Problems with not following instructions
Failure to take an antibiotic as prescribed can contribute to antibiotic resistance. The instructions for an antibiotic tell you how many pills to take and how often you should take them. The prescription is filled so that you have the exact number of drugs you need to complete the course of treatment.
It is tempting to stop taking an antibiotic as soon as you feel better. But the full treatment is necessary to kill the disease-causing bacteria. Failure to do so can result in the need to resume treatment later and may promote the spread of antibiotic-resistant properties among harmful bacteria.
Consequences of antibiotic resistance
For many years, the introduction of new antibiotics outpaced the development of antibiotic resistance. In recent years, however, the pace of drug resistance has contributed to an increasing number of health care problems.
In the United States, according to a 2013 report by the Centers for Disease Control and Prevention, at least 2 million people annually "acquire serious infections with bacteria that are resistant to one or more of the antibiotics designed to treat those infections." And at least 23,000 people die annually from antibiotic-resistant infections.
The increasing number of drug-resistant infections results in:
- More-serious illness or disability
- More deaths from previously treatable illnesses
- Prolonged recovery
- More-frequent or longer hospitalization
- More doctor visits
- Less effective or more-invasive treatments
- More-expensive treatments
The appropriate use of antibiotics — often called antibiotic stewardship — can help preserve the effectiveness of current antibiotics, extend their life span and protect the public from antibiotic-resistant infections. Many hospitals and medical associations have implemented new diagnostic and treatment guidelines to ensure effective treatments for bacterial infections and reduce inappropriate use of antibiotics.
The public also plays a role in antibiotic stewardship. You can help reduce the development of antibiotic resistance by taking the following steps:
Dec. 12, 2014
- Use antibiotics only as prescribed by your doctor.
- Take the appropriate daily dosage and complete the entire course of treatment.
- If you have an antibiotic prescription, ask your doctor what you should do if you forget to take a dose.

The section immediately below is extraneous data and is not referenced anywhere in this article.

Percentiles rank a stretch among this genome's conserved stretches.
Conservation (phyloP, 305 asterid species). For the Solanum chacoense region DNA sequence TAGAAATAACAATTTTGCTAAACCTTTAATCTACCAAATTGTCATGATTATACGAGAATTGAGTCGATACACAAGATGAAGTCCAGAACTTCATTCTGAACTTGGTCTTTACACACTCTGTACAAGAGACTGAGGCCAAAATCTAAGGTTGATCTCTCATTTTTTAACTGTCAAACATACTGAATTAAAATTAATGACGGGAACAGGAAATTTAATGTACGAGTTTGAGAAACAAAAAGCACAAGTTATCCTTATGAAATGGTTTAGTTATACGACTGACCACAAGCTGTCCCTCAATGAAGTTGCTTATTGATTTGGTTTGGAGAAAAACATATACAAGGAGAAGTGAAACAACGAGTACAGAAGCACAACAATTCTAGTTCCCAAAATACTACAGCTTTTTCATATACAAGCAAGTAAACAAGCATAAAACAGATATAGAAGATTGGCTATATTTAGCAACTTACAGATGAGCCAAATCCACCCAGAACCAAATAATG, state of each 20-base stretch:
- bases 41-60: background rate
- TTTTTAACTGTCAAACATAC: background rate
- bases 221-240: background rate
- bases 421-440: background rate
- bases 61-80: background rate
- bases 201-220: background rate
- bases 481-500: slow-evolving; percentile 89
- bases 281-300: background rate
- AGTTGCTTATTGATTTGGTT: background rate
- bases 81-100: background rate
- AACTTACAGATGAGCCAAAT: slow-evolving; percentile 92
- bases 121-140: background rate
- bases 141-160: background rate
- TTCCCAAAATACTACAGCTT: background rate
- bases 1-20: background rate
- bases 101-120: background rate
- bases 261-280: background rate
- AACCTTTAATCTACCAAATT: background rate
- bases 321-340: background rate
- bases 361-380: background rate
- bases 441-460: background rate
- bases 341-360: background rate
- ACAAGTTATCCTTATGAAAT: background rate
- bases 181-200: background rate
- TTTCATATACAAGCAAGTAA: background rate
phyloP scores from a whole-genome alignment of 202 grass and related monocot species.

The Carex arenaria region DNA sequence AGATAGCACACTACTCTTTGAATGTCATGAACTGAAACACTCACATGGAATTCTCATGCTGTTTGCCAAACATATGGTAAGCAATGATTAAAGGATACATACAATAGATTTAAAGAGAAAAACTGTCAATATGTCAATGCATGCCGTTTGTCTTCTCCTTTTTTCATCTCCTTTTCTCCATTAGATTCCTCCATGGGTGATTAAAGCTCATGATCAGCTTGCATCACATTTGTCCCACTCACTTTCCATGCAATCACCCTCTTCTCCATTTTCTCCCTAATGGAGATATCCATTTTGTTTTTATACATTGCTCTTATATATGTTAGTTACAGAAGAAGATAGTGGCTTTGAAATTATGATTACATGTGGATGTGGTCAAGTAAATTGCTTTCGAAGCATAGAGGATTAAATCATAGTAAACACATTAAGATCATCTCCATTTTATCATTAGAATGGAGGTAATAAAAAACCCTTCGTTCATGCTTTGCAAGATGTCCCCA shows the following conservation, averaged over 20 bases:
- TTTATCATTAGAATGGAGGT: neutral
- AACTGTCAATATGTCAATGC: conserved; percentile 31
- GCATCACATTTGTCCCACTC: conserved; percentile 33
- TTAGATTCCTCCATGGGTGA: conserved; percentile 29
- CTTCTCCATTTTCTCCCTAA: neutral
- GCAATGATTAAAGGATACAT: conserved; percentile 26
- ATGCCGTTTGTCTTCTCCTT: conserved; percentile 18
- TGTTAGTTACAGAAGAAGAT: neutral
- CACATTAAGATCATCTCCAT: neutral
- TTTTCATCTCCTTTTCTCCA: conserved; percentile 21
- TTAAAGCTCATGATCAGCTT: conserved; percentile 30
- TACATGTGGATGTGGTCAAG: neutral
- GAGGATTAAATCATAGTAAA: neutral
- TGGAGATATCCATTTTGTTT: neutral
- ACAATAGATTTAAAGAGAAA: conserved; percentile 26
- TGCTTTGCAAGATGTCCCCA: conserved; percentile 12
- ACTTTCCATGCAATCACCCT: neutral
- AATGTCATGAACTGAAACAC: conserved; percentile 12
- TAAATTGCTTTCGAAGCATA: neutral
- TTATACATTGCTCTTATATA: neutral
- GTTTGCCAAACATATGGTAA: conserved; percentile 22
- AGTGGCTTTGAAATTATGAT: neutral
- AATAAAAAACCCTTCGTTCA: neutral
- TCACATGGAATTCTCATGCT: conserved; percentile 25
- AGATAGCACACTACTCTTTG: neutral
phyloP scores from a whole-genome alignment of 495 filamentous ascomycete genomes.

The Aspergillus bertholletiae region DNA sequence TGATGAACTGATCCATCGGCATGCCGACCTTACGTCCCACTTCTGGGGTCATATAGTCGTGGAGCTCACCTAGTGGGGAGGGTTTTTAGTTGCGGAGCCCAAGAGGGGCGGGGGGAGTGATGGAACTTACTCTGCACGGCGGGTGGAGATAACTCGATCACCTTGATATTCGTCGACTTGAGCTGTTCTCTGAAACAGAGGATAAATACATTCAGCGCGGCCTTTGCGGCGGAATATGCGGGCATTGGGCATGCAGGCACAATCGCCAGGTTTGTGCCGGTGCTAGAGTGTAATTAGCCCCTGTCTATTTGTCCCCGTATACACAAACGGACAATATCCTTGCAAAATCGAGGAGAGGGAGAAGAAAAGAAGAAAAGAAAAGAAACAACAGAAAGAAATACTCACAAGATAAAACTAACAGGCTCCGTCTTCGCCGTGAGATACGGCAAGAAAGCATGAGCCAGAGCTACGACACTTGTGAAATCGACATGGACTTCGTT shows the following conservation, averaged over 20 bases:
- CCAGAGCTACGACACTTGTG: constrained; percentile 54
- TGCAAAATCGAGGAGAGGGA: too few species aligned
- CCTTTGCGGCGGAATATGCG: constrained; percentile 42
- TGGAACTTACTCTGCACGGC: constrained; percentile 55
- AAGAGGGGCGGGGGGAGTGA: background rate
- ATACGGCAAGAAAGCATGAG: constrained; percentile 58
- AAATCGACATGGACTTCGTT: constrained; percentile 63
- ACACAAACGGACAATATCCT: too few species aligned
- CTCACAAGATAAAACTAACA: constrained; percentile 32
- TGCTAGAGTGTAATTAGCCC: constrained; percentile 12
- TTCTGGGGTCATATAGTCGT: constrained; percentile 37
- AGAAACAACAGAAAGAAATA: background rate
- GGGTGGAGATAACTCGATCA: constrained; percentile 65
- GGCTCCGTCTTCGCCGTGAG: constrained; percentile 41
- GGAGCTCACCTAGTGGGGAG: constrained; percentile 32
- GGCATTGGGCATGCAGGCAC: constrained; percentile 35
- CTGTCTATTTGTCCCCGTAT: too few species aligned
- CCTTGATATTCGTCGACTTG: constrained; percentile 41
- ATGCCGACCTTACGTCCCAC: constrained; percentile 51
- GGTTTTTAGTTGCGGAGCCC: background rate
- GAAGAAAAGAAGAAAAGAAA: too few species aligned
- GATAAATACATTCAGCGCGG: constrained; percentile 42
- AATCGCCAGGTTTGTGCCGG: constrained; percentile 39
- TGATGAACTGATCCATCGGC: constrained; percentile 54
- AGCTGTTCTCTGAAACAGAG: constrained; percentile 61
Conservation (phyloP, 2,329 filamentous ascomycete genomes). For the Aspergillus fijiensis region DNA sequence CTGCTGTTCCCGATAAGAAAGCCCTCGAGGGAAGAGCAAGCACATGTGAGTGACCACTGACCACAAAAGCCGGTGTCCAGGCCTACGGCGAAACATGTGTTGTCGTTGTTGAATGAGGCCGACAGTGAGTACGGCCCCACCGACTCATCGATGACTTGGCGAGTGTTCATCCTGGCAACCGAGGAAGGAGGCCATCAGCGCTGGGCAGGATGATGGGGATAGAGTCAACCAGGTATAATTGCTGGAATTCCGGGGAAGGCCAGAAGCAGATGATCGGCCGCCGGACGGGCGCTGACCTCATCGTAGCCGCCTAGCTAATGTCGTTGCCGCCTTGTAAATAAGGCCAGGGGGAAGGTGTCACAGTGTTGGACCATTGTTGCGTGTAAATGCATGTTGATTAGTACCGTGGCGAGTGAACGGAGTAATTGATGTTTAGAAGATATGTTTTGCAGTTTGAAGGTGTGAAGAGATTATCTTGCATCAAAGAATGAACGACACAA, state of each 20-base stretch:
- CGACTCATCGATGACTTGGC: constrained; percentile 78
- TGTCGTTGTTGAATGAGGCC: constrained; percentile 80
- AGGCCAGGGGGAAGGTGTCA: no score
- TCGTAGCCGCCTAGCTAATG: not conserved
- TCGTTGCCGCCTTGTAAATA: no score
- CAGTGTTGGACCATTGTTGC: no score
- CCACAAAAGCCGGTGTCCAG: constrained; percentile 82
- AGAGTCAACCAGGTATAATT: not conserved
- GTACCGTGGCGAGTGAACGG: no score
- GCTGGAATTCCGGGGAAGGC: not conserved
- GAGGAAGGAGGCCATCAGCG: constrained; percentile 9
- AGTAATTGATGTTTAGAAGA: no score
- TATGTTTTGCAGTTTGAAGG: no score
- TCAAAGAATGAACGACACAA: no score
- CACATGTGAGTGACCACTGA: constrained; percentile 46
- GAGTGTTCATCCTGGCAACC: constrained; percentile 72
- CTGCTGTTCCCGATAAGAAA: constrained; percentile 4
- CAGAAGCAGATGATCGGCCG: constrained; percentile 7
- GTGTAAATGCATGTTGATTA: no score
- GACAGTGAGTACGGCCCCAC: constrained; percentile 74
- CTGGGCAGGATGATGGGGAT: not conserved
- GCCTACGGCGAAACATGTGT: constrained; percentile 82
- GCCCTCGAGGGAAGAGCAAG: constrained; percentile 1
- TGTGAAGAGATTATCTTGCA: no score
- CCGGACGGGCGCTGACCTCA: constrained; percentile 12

- If for some reason you have leftover antibiotics, throw them away. Never take leftover antibiotics for a later illness. They may not be the correct antibiotic and would not be a full course of treatment.
- Never take antibiotics prescribed for another person.
- Don't pressure your doctor to give you an antibiotic prescription. Ask your doctor for advice on how to treat symptoms.
- Practice good hygiene. Wash your hands regularly with soap and water, especially after using the toilet, before eating, before preparing food and after handling fresh meat. Wash fruits and vegetables thoroughly, and keep kitchen work surfaces clean.
- Make sure you or your children receive recommended vaccinations. Some recommended vaccines protect against bacterial infections, such as diphtheria and whooping cough (pertussis).
- If you think you may have penicillin allergy, talk to your doctor about getting an allergy skin test. Research has shown that penicillin or other antibiotic allergies may be overreported. Ruling out an antibiotic allergy can help your doctor prescribe the most appropriate antibiotic when it's needed.
See more In-depth
- Aminov RI. A brief history of the antibiotic era: Lessons learned and challenges for the future. Frontiers in Microbiology. 2010;1:134.
- The history of antibiotics. American Academy of Pediatrics. http://www.healthychildren.org/English/health-issues/conditions/treatments/Pages/The-History-of-Antibiotics.aspx. Accessed Nov. 9, 2014.
- Hand K. Antibiotic stewardship. Clinical Medicine. 2013;13:499.
- Antibiotic resistance questions & answers. Centers for Disease Control and Prevention. http://www.cdc.gov/getsmart/antibiotic-use/antibiotic-resistance-faqs.html. Accessed Oct. 24, 2014.
- Michael CA, et al. The antimicrobial resistance crisis: Causes, consequences and management. Frontiers in Public Health. 2014;2:145.
- Antibiotics: When they can and can't help. American Academy of Family Physicians. http://familydoctor.org/familydoctor/en/drugs-procedures-devices/prescription-medicines/antibiotics-when-they-can-and-cant-help.html. Accessed Oct. 24, 2014.
- Antibiotic resistance threats in the United States, 2013. Centers for Disease Control and Prevention. http://www.cdc.gov/drugresistance/threat-report-2013. Accessed Oct 24, 2014.
- Centers for Disease Control and Prevention, et al. Vital signs: Improving antibiotic use among hospitalized patients. MMWR. 2014;63:194. http://www.cdc.gov/mmwr/preview/mmwrhtml/mm6309a4.htm?s_cid=mm6309a4_w. Accessed Oct. 24, 2014.
- Guidelines for antibiotic use. American Academy of Pediatrics. http://www.healthychildren.org/English/safety-prevention/at-home/medication-safety/Pages/Guidelines-for-Antibiotic-Use.aspx. Accessed Oct. 24, 2014.
- Unger NR, et al. Penicillin skin testing: Potential implications for antimicrobial stewardship. Pharmacotherapy. 2013;33:856.